The retroactive application of the victim notification statute to Mosley's parole hearing does not implicate any ex post facto concerns. Only the "alteration of a substantial right" is prohibited by the ex post facto clause, Weaver v. Graham, 450 U.S. 24, 29 n. 12, 101 S.Ct. 960, 964 n. 12, 67 L.Ed.2d 17 (1981), and "[e]ven though it may work to the disadvantage of a defendant, a procedural change is not ex post facto." Dobbert v. Florida, 432 U.S. 282, 293, 97 S.Ct. 2290, 2298, 53 L.Ed.2d 344 (1977); see, e.g., United States v. Molt, 758 F.2d 1198 (7th Cir.1985) (changing standard for bail pending appeal); Raimondo v. Belletire, 789 F.2d 492 (7th Cir.1986) (empowering court and state's attorney to require hearing to review superintendent's decision to release patient); United States ex rel. Massarella v. Elrod, 682 F.2d 688 (7th Cir.1982) (extending statute of limitations). The retroactive application of the statute in this case did not adversely affect any of Mosley's "substantial, personal rights." See Dobbert, 432 U.S. at 293, 97 S.Ct. at 2298. Rather, this statute simply revised existing parole procedures by requiring the Parole Review Board to notify crime victims of a prisoner's scheduled parole hearing; it did not criminalize previously innocent acts, increase the punishment for a prior crime, or alter the degree of proof necessary to establish Mosley's guilt. Moreover, the notice requirement did not affect the criteria the Parole Review Board used in determining whether a prisoner was entitled to parole; indeed, even under the statute in force at the time Mosley committed his offense, victims were not prohibited from offering their statements to the Parole Review Board, should they have chosen to do so.

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Mosley relies on Rodriguez v. United States Parole Commission, 594 F.2d 170 (7th Cir.1979) and Tiller v. Klincar, 138 Ill.2d 1, 149 Ill.Dec. 206, 561 N.E.2d 576 (1990) to support his contention that this statute adversely affected his substantive rights. However, both cases are distinguishable. In Rodriguez, this court held that the retroactive application of an administrative regulation setting parole hearings every eighteen months violated the ex post facto clause where prior law had established the prisoner's immediate eligibility for parole. There, we expressly pointed out that the critical flaw in this new regulation was the elimination of any opportunity for Rodriguez to be released or even to be considered for release on parole:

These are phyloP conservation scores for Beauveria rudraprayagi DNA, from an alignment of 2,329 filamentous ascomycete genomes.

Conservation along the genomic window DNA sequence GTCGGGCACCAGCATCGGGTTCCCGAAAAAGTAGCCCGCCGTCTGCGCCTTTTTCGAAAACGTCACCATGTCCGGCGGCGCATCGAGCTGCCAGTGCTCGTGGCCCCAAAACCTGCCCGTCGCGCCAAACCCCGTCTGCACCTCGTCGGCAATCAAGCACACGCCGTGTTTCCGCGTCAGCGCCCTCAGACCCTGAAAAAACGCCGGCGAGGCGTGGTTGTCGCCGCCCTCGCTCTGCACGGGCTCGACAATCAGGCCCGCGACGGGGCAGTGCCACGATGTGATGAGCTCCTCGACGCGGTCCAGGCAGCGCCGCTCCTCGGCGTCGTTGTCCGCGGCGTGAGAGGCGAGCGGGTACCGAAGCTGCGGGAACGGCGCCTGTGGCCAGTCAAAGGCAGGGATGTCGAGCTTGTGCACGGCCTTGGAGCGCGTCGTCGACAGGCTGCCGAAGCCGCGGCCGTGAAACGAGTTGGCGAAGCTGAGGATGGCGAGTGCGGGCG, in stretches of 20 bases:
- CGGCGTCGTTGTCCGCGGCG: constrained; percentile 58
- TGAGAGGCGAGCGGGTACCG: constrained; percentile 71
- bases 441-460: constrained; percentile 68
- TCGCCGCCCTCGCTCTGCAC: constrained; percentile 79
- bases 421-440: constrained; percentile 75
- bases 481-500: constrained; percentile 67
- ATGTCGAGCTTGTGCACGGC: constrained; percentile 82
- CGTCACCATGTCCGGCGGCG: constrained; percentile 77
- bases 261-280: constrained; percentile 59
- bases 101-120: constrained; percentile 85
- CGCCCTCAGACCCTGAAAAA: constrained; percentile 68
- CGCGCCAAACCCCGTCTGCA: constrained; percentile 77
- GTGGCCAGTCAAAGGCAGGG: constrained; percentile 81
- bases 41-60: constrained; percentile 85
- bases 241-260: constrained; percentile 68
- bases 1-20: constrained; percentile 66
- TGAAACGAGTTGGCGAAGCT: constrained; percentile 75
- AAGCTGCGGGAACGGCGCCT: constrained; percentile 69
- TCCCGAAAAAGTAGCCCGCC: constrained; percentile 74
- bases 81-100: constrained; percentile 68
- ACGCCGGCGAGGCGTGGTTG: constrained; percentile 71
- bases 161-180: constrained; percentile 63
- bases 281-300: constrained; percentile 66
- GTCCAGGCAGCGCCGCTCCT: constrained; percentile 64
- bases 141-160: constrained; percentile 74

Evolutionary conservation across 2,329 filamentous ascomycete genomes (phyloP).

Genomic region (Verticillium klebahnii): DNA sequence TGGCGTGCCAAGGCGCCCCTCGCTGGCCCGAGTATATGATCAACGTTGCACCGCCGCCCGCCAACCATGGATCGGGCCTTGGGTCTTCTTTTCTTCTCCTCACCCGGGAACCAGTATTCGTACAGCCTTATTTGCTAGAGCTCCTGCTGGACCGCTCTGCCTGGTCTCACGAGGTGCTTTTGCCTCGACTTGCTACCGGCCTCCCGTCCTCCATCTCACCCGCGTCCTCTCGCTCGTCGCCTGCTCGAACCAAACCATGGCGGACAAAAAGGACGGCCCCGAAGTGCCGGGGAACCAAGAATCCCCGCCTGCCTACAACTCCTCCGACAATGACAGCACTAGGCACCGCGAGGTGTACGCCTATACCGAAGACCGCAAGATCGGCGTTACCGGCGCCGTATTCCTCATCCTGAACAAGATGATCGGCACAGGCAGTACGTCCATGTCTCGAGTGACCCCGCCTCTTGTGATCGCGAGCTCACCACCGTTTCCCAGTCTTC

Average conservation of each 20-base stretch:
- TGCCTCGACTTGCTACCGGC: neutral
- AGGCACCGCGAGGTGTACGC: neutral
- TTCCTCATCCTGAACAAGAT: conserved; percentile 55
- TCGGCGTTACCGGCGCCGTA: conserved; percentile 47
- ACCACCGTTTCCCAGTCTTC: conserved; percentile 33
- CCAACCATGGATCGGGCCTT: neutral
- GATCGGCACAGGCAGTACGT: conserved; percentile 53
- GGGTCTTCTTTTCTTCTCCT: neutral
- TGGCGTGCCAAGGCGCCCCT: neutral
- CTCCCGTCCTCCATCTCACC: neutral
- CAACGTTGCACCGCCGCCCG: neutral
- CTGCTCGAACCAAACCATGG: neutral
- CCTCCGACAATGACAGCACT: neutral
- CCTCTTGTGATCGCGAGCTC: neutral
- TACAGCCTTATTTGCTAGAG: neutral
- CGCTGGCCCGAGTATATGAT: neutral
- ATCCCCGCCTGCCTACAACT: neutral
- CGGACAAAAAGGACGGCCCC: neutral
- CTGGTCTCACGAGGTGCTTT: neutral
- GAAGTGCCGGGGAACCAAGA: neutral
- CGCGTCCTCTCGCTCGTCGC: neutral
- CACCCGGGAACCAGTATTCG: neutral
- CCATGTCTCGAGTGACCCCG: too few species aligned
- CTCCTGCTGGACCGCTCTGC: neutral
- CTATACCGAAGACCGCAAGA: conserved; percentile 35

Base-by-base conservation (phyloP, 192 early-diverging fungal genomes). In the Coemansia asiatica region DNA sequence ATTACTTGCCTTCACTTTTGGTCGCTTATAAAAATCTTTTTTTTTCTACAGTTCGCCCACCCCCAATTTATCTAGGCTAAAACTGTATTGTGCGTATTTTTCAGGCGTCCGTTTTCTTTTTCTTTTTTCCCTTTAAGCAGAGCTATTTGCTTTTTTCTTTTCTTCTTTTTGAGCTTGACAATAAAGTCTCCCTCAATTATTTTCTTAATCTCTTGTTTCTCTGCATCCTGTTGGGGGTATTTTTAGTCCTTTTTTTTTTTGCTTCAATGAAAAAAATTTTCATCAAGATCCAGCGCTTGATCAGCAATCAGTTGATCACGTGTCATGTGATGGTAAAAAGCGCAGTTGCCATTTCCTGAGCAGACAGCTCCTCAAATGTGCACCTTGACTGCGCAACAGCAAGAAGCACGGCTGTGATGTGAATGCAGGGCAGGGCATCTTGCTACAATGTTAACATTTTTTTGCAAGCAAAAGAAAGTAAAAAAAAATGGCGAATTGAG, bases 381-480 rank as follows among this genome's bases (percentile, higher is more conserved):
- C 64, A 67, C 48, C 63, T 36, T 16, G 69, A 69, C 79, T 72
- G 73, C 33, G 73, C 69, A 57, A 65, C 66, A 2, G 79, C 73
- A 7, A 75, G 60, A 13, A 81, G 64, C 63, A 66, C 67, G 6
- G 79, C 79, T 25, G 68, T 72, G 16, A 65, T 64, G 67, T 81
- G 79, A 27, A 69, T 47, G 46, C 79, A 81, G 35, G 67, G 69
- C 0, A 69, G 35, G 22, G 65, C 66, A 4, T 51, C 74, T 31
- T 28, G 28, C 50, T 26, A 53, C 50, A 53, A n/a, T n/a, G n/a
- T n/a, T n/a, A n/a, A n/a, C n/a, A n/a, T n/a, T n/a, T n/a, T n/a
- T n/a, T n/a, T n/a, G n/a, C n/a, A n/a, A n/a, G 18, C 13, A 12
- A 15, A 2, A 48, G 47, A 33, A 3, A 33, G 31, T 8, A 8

If the retroactive deprivation of all opportunity to receive a shorter sentence violated the ex post facto clause, even though it was the parole board which made the ultimate decision on release, it follows a fortiori that deprivation of all opportunity to be released on parole also comes within the scope of that clause. Rodriguez, 594 F.2d at 175 (emphasis added).


Similarly, the Tiller court concluded that a new parole regulation setting parole hearings at three-year intervals violated the ex post facto clause, because it terminated the prisoner's right under prior law to an annual, if not earlier, parole hearing. 149 Ill.Dec. at 210, 561 N.E.2d at 580. The victim notification statute in the instant case, however, does not in any way affect the prisoner's opportunity to present his case before the Parole Review Board. And in contrast to Rodriguez and Tiller, the regularity of Mosley's scheduled parole hearings remains fixed.


Although we recognize that the substance-procedure dichotomy of Dobbert v. Florida is, to some extent, a question of degree, "[s]till the presumption is against construing a procedural change as an ex post facto law, and must carry the day in the absence of a stronger showing ... that the change works an increase in punishment." Molt, 758 F.2d at 1201. Here, Mosley claims he will suffer an increase in punishment under this statute, because crime victims receiving notice will be more likely to offer their statements to the Parole Review Board and thereby reduce his chances of obtaining parole. However, given that the Parole Review Board has always been free to consider such statements, any resulting disadvantage to the prisoner is too slight to warrant a successful ex post facto challenge. Mosley has failed to demonstrate that the victim notification statute altered any substantive rights in violation of the ex post facto clause.


We next examine whether the district court committed reversible error by dismissing Mosley's due process claim against the State's Attorney's Office. Mosley asserts that the State's Attorney's Office included inaccurate and prejudicial information in its letter of protest to the Parole Review Board. As a result, Mosley contends that he was denied due process because he was allegedly prevented from reviewing his parole file and could not rebut the false and misleading information. Again, we disagree.


In Walker v. Prisoner Review Board, this court held that any due process violation caused by the presence of false or prejudicial information in a prisoner's parole file is remedied by the prisoner's right to review and respond to the objectionable material, 769 F.2d 396, 401 (7th Cir.1985). However, whether Mosley was in fact given an opportunity to review his parole file is not dispositive of the issue before us, for the State's Attorney's Office was in no way responsible for denying Mosley access to his file. The State's Attorney's role in parole proceedings is limited solely to submitting information--both favorable and unfavorable--to the Parole Review Board. The State's Attorney does not conduct parole hearings, nor does he determine whether a prisoner is permitted access to his parole file. In short, former State's Attorney Daley and Assistant State's Attorney Arthur cannot be held liable for any violation of Mosley's due process rights, since they simply were in no position to frustrate Mosley's attempts to review his file.


Accordingly, we AFFIRM the district court's dismissal of the plaintiff's ex post facto and due process claims.